by Steven Keeping @ digikey.com
Switching DC-to-DC voltage converters (“regulators”) comprise two elements: A controller and a power stage. The power stage incorporates the switching elements and converts the input voltage to the desired output. The controller supervises the switching operation to regulate the output voltage. The two are linked by a feedback loop that compares the actual output voltage with the desired output to derive the error voltage.
The controller is key to the stability and precision of the power supply, and virtually every design uses a pulse-width modulation (PWM) technique for regulation. There are two main methods of generating the PWM signal: Voltage-mode control and current-mode control. Voltage-mode control came first, but its disadvantages––such as slow response to load variations and loop gain that varied with input voltage––encouraged engineers to develop the alternative current-based method.
Today, engineers can select from a wide range of power modules using either control technique. These products incorporate technology to overcome the major deficiencies of the previous generation.
This article describes voltage- and current-mode control technique for PWM-signal generation in switching-voltage regulators and explains where each application is best suited.
Voltage- and Current-Mode Control for PWM Signal Generation in DC-to-DC Switching Regulators - [Link]
How boost converters work and how to build a 50W adjustable boost converter circuit.
DC-DC Boost converter tutorial - [Link]
This project has been designed around Texas Instruments LM2623 IC, The LM2623 is a high efficiency, general purpose step-up DC-DC switching regulator for battery powered and low input voltage systems. It accepts an input voltage between 2.4V to 12V volts and coverts it into 5V DC. Efficiencies up to 90% are achievable with the LM2623.
2.4V to 5V Step Up DC-DC Converter - [Link]
I explain buck converters (a type of switch mode power supply) and how to build a 5V 5A power supply using an LM2678.
How to build a switch mode power supply! DC-DC buck converter tutorial! - [Link]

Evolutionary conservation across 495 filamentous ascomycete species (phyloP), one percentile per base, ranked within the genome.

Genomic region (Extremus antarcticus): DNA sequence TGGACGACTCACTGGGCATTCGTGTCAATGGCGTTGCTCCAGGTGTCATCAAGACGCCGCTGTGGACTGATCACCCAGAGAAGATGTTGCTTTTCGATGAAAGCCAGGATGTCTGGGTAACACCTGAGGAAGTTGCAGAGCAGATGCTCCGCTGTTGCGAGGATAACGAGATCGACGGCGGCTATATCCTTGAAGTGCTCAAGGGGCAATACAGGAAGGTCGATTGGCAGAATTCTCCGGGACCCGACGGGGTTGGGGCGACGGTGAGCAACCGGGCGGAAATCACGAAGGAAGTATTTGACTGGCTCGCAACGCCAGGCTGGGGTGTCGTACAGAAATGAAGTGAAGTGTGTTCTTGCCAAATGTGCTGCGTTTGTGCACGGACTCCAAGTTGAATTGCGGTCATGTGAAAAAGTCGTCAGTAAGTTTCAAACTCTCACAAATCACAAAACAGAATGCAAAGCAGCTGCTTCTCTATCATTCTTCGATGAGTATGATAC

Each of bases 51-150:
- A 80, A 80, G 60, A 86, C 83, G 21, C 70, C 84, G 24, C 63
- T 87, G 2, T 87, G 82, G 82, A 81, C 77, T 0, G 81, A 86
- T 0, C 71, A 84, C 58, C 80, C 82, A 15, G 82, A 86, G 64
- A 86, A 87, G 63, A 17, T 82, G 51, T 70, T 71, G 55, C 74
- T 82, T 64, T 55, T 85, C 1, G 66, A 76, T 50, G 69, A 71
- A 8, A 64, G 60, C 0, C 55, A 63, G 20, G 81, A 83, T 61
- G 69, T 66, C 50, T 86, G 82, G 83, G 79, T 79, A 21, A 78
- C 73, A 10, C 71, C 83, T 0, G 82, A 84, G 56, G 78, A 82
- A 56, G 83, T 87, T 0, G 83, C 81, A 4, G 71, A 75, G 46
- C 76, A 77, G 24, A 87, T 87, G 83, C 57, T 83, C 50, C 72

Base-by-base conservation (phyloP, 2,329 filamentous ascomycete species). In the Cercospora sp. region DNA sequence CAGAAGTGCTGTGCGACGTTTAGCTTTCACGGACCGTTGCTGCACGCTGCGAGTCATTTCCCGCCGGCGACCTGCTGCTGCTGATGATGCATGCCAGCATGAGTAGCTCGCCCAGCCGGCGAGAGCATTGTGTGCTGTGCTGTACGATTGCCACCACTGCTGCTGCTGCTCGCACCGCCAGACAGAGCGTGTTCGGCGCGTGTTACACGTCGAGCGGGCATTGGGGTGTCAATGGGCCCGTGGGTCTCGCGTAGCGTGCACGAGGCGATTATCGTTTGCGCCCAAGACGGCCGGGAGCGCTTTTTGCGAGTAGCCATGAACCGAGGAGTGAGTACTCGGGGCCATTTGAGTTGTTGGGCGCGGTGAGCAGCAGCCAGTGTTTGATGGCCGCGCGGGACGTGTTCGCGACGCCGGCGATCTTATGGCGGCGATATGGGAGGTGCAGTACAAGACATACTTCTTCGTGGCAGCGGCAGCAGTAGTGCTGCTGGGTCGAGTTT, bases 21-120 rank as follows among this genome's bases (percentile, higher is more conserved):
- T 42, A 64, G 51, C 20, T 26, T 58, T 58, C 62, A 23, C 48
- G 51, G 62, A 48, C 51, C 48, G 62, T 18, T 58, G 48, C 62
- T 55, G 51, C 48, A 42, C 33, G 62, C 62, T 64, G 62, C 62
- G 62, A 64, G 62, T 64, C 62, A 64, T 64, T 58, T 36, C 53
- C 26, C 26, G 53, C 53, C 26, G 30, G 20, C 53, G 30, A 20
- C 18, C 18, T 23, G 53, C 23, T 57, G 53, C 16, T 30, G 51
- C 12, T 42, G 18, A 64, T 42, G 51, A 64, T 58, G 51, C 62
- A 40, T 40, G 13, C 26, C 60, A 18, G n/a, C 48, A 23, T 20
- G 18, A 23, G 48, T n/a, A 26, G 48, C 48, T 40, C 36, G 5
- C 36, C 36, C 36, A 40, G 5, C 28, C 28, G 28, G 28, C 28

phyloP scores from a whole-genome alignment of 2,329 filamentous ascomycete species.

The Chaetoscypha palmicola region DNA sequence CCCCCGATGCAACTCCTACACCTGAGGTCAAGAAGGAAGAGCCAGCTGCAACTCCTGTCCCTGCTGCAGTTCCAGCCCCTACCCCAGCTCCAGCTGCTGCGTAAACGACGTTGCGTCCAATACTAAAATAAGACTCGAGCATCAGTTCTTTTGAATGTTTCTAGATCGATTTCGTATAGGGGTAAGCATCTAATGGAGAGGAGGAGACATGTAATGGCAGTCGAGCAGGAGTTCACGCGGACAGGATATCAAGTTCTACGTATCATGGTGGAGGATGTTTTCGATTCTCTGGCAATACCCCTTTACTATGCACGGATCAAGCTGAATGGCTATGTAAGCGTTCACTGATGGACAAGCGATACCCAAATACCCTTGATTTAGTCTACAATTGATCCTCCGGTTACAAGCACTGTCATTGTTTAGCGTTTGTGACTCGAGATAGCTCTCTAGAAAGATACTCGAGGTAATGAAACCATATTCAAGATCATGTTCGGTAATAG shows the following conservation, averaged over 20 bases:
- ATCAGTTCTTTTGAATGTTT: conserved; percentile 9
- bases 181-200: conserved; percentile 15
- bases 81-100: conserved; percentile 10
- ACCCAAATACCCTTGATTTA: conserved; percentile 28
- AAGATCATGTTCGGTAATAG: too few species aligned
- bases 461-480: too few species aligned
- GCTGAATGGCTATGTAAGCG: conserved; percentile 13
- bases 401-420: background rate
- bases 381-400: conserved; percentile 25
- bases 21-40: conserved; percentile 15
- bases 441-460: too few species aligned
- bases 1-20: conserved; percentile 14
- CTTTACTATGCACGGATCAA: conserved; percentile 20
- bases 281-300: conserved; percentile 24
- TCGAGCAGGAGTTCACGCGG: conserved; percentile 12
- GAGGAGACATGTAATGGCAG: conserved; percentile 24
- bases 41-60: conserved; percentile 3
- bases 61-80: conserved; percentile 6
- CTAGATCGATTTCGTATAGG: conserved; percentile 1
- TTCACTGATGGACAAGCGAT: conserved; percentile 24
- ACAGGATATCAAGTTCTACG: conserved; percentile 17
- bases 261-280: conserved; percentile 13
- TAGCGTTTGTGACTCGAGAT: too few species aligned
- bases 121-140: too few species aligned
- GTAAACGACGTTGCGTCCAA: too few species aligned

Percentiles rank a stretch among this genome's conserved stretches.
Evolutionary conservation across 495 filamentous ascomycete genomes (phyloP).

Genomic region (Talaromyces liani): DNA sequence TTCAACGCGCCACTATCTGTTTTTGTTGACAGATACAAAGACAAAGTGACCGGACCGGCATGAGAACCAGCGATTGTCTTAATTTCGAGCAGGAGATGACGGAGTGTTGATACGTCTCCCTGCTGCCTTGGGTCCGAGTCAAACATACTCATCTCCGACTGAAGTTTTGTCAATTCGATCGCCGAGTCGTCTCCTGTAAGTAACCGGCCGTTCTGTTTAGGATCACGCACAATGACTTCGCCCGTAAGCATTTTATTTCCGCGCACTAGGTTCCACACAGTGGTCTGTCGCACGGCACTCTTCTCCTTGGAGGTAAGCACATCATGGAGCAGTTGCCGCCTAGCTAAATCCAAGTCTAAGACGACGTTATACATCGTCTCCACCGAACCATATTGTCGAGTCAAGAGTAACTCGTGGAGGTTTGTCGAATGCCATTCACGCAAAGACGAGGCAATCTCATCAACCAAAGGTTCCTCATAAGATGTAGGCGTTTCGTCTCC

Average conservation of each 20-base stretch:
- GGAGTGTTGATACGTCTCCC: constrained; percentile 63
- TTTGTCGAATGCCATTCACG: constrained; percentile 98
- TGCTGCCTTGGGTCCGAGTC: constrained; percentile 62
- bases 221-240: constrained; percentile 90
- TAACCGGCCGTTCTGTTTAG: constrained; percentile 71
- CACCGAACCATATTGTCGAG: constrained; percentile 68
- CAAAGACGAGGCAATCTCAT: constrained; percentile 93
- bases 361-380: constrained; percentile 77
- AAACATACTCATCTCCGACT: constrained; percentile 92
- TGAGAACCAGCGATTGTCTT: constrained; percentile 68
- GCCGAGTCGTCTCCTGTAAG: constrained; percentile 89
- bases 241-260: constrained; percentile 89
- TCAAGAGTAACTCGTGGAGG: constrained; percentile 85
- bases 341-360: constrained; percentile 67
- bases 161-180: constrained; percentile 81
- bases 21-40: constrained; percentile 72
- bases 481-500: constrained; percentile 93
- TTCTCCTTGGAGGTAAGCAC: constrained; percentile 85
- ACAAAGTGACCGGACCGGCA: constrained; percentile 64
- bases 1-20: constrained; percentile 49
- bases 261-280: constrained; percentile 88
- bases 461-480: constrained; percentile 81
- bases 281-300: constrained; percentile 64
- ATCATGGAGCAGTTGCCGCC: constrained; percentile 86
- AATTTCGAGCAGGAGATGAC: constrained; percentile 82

by BABU TA @ edn.com:
This flasher/beacon circuit can be employed as a distress signal on highways, a direction pointer for parking lots, hospitals, and hotels, etc. The circuit uses a power LED, and provides more light than a typical incandescent lamp flasher. Use of a 6V or 12V SLA lantern battery makes the circuit portable.
HB-LED flashing beacon repurposes switching regulator - [Link]
by sajjad Haidar @ edn.com:
Power supplies with adjustable DC output ranging from 0V to 30V or 60V are on the market. Above 60V, there are not many. This Design Idea offers a solution.
There are many fixed voltage switching mode power supplies (SMPS) available, and connecting several in series can give us a higher fixed voltage. To obtain an adjustable output either from a SMPS or conventional transformer based supply, one needs to use a linear regulator or a switched mode buck converter. For a buck converter, a MOSFET or an IGBT can be used as a switching element.
Usually, for a high side switch, an IC with bootsrap operation or a pulse transformer is used. There are few photovoltaic couplers available to drive MOSFETs. As they do not provide much current to charge the gate capacitance quickly, these photovoltaic couplers are mainly used to drive low frequency MOSFET switches, such as solid state relays.
Variable HV power supply employs photovoltaic optocoupler - [Link]
By Steven Keeping @ digikey.com:
Modular DC-DC switching voltage converters (or voltage regulators) are fully integrated devices that take away most of the complexity of power supply design — but not all. One of the key areas that are still left to the design engineer’s discretion is the choice of components for, and layout of, the energy storage and filtering circuits. In principle, these look like simple circuits comprising a few resistors, capacitors, and the energy-storage element, usually an inductor.
Capacitor Selection is Key to Good Voltage Regulator Design - [Link]
An SMPS application using PIC16F785 from Microchip. [via]
In this application note, we will examine a typical buck topology intelligent SMPS design using the PIC16F785.
The design presented here shows an alternative single-chip approach to adding intelligence to SMPS designs. The basic design is really unchanged. There are current and voltage feedback loops, a counter-based PWM is used to generate the reference voltage to the voltage loop, and the microcontroller uses the reference voltage to modify the operation of the system in response to conditions sensed through the ADC.
App note: Switching power supply design with the PIC16F785 - [Link]
This project is a 8-12Vdc to +48Vdc DC-DC converter based on MC34063 switching regulator. It’s a simple project of a DC-DC converter to make a phantom power supply for professional microphones. It can deliver 15-20mA at 48VDC. It ‘s based on MC34063 DC-DC step-up, step-down and boost converter. Input is between 8-12V DC and the output +48VDC/10-20mA.
9V to 48V DC-DC Converter - [Link]
by Charlie Zhao:
The trend in automobiles and industrial systems is to replace mechanical functions with electronics, thus multiplying the number of microcontrollers, signal processors, sensors, and other electronic devices throughout. The issue is that 24V truck electrical systems and industrial equipment use relatively high voltages for motors and solenoids while the microcontrollers and other electronics require much lower voltages. As a result, there is a clear need for compact, high efficiency step-down converters that can produce very low voltages from the high input voltages.
LTC Design Note: 65V 500mA step-down converter - [Link]